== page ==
Other applications include dehydrogenation with a catalyst and the preparation thereof as disclosed in Sieg Patent 2,943,067, which points out that the surface area is desirably within the range of 30-100 m. g.

To illustrate a system for automatically obtaining an indication of the surface area of a catalyst, either in a manufacturing process or in a hydrocarbon conversion process where catalyst surface area is an important factor, reference is made to FIGS. 3 and 4 of the drawings. Such a system employs two cylinders 20 and 21, equipped with leak-tight pistons 22 and 23. Cylinder 20 is connected by line 24 through a three-way valve 25 to a sample vessel 26. The pistons are arranged for simultaneous movement from a position of low pressure (usually atmospheric) to a position of higher pressure (usually of the order of twice the original pressure). The positions of the pistons before and after compression are shown in dashed lines in the drawings. Cylinder 21 is a reference cylinder whose effective volume is adjusted to equal the volume of cylinder 20 plus line 24 and the catalyst void volume in sample vessel 26 when sealed as described below. This adjustment to equality of volumes before and after compression is attained by means of the small chambers 27 and 28 fitted with adjusting screw plugs. In this adjustment a calibration solid equivalent to the skeletal volume of the metered amount of catalyst is placed in the sample vessel 26, thereby setting up the apparatus with a correction for the skeletal volume of the catalyst. The amount of air adsorbed by the catalyst, a quantity directly related to surface area, is found from the cylinder pressures after compression, in accordance with the expressron:

d A-- K wherein A is the surface area, P is the difference in pressure between cylinders 20 and 21 after compression, P is the pressure in cylinder 20 after compression, P is the initial pressure (usually atmospheric) in the cylinders 20 and 21, and K is a constant related to the particular type of catalyst.

The system, as described in more detail below, includes means for taking a metered sample of catalyst in dried condition from a catalyst manufacturing process, introducing said catalyst sample into, and sealing it in, sample vessel 26, a drive mechanism for moving pistons 22 and 23 to a compression position, sensing means to measure the pressure difference between the cylinders 20 and 21 as well as the final pressure in cylinder 20 in connection with the sealed vessel 26 containing the catalyst sample, computing means responsive to the pressure measurements to obtain the quotient of the pressure differential divided by said final pressure, and means for recording said quotient and preferably also the measured pressures. As indicated above, the quotient is proportional to the surface area of the catalyst. Includedin the system is a programmer to actuate the mechanisms in proper sequence.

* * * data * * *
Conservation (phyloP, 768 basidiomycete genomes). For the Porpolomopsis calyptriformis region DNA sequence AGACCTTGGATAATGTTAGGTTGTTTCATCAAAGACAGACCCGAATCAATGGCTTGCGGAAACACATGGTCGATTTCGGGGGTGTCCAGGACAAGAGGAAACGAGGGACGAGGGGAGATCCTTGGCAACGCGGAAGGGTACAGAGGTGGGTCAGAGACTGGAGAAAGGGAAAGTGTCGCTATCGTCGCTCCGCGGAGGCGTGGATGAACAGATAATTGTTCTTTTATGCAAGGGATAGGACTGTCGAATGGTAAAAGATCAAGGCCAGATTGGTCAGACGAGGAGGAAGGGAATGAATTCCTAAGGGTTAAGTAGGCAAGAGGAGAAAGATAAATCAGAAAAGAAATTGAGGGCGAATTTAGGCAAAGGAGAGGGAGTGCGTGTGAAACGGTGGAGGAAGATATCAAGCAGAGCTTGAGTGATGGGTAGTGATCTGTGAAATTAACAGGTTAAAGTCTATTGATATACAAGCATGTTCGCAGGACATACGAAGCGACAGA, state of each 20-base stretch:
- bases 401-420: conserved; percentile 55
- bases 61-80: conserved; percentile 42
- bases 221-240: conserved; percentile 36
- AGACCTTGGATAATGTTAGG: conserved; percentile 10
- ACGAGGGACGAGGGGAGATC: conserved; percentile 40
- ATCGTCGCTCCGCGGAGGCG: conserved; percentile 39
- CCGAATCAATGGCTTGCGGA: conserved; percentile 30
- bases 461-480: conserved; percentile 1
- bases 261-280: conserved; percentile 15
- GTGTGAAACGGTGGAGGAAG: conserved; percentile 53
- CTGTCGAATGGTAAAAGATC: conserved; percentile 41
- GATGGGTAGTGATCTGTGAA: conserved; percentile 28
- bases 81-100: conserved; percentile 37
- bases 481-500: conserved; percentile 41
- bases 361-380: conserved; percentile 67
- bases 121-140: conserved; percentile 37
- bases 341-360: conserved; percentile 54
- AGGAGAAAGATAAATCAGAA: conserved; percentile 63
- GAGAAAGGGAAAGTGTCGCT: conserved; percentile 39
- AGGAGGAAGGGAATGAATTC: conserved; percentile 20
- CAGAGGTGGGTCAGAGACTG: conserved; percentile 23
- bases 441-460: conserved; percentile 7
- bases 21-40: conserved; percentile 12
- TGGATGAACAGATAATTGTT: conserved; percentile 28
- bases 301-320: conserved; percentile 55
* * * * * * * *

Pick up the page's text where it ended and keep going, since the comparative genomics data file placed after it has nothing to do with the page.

A catalyst sample line 30B, usually under pressure in connection with the main body of catalyst to be sampled, has a valve 31A which when open allows catalyst to discharge into metering tube 32 having an emptying valve 33 at its lower end. Sample receiver 26 directly below metering tube 32 may have an external heater 34 (shown schematically as a coil), a temperature indicator 35 and temperature controller 36, whereby the temperature of the catalyst and receiver can be kept the same for the measurements. The top opening of receiver 26 has both a cone cap 37 and a sealing cap which are moved by suitable actuating mechanism (not shown) into positions as will be explained below in connection with the description of the sampling procedure. A catalyst sump 39 may be provided as shown.

An air supply is joined to the three-way valve 25 through line 60 having a branch 61 with a flow restrictor 62 and another branch 63 with a valve 64 allowing full air flow when open.

With the metered sample collected and sealed in the sample receiver 26, as in step 7 explained below in connection with FIG. 4, and with pistons 22 and 23 at before compression position, a vent valve 40 in line 41 between cylinders and 21 opens for a few seconds to equalize the pressure in the cylinders and then closes. (Valve has also been put into position to provide communication from cylinder 20 to receiver 26.) A drive motor 42 working through worm drive 43, gears 44 and 45, wheels 46 and 47 and connecting rods 48 and 49, respectively, moves the pistons 22 and 23 to the after compression position.